US6491871B1 (en) 1989-06-07 2002-12-10 Affymetrix, Inc. System for determining receptor-ligand binding affinity
US6646243B2 (en) 1989-06-07 2003-11-11 Affymetrix, Inc. Nucleic acid reading and analysis system
US6660234B2 (en) 1989-06-07 2003-12-09 Affymetrix, Inc. Apparatus for polymer synthesis
US7087732B2 (en) 1989-06-07 2006-08-08 Affymetrix, Inc. Nucleotides and analogs having photoremovable protecting groups
US6630308B2 (en) 1989-06-07 2003-10-07 Affymetrix, Inc. Methods of synthesizing a plurality of different polymers on a surface of a substrate
US6955915B2 (en) 1989-06-07 2005-10-18 Affymetrix, Inc. Apparatus comprising polymers
US6610482B1 (en) 1989-06-07 2003-08-26 Affymetrix, Inc. Support bound probes and methods of analysis using the same
US6225625B1 (en) 1989-06-07 2001-05-01 Affymetrix, Inc. Signal detection methods and apparatus
US6600031B1 (en) 1989-06-07 2003-07-29 Affymetrix, Inc. Methods of making nucleic acid or oligonucleotide arrays
US6919211B1 (en) 1989-06-07 2005-07-19 Affymetrix, Inc. Polypeptide arrays
US6261776B1 (en) 1989-06-07 2001-07-17 Affymetrix, Inc. Nucleic acid arrays
US6291183B1 (en) 1989-06-07 2001-09-18 Affymetrix, Inc. Very large scale immobilized polymer synthesis
US6309822B1 (en) 1989-06-07 2001-10-30 Affymetrix, Inc. Method for comparing copy number of nucleic acid sequences
US6310189B1 (en) 1989-06-07 2001-10-30 Affymetrix, Inc. Nucleotides and analogs having photoremoveable protecting groups
US6329143B1 (en) 1989-06-07 2001-12-11 Affymetrix, Inc. Very large scale immobilized polymer synthesis
US6403957B1 (en) 1989-06-07 2002-06-11 Affymetrix, Inc. Nucleic acid reading and analysis system
US6346413B1 (en) 1989-06-07 2002-02-12 Affymetrix, Inc. Polymer arrays
US6355432B1 (en) 1989-06-07 2002-03-12 Affymetrix Lnc. Products for detecting nucleic acids
US6379895B1 (en) 1989-06-07 2002-04-30 Affymetrix, Inc. Photolithographic and other means for manufacturing arrays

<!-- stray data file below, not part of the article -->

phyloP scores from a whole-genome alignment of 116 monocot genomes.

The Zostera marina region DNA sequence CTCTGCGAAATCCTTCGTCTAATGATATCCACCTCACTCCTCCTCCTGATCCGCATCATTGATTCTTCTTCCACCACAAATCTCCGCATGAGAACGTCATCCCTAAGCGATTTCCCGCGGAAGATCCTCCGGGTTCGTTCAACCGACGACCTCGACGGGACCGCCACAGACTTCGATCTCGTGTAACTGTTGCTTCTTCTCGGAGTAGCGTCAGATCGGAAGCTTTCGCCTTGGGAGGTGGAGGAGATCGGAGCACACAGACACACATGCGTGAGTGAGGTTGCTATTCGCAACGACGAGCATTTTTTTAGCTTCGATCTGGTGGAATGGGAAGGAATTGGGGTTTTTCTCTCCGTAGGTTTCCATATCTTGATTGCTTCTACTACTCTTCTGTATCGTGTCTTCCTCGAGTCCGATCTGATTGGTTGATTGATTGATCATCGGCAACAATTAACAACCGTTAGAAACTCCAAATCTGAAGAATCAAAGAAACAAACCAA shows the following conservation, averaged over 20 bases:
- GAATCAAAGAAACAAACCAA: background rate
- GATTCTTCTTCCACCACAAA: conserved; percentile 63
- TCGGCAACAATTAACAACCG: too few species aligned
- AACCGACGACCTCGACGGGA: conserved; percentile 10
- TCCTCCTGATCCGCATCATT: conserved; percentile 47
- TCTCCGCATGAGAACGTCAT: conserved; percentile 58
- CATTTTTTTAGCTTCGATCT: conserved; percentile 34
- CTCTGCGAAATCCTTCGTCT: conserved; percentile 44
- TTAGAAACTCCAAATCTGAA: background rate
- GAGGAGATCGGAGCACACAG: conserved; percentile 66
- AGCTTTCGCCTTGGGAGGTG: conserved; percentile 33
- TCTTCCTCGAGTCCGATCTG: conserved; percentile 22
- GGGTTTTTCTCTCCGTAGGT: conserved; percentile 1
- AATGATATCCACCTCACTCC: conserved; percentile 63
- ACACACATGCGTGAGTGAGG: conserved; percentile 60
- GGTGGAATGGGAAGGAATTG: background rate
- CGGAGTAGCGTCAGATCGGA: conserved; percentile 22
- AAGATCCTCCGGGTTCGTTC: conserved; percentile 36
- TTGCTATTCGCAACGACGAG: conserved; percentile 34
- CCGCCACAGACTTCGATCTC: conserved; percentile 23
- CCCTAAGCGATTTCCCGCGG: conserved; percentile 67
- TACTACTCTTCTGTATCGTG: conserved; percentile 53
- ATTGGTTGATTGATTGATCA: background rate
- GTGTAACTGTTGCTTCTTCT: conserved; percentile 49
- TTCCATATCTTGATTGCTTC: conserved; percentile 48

US6395491B1 (en) 1989-06-07 2002-05-28 Affymetrix, Inc. Method of information storage and recovery
US6403320B1 (en) 1989-06-07 2002-06-11 Affymetrix, Inc. Support bound probes and methods of analysis using the same
US20060194258A1 (en) * 1989-06-07 2006-08-31 Affymetrix, Inc. Polypeptide array synthesis
US6406844B1 (en) 1989-06-07 2002-06-18 Affymetrix, Inc. Very large scale immobilized polymer synthesis
US6416952B1 (en) 1989-06-07 2002-07-09 Affymetrix, Inc. Photolithographic and other means for manufacturing arrays
US6420169B1 (en) 1989-06-07 2002-07-16 Affymetrix, Inc. Apparatus for forming polynucleotides or polypeptides
US6440667B1 (en) 1989-06-07 2002-08-27 Affymetrix Inc. Analysis of target molecules using an encoding system
US6576424B2 (en) 1989-06-07 2003-06-10 Affymetrix Inc. Arrays and methods for detecting nucleic acids
US6566495B1 (en) 1989-06-07 2003-05-20 Affymetrix, Inc. Very large scale immobilized polymer synthesis
US6551784B2 (en) 1989-06-07 2003-04-22 Affymetrix Inc Method of comparing nucleic acid sequences
US6747143B2 (en) 1989-06-07 2004-06-08 Affymetrix, Inc. Methods for polymer synthesis
US6506558B1 (en) 1990-03-07 2003-01-14 Affymetrix Inc. Very large scale immobilized polymer synthesis
US6544739B1 (en) 1990-12-06 2003-04-08 Affymetrix, Inc. Method for marking samples
US6451536B1 (en) 1990-12-06 2002-09-17 Affymetrix Inc. Products for detecting nucleic acids
US6468740B1 (en) 1992-11-05 2002-10-22 Affymetrix, Inc. Cyclic and substituted immobilized molecular synthesis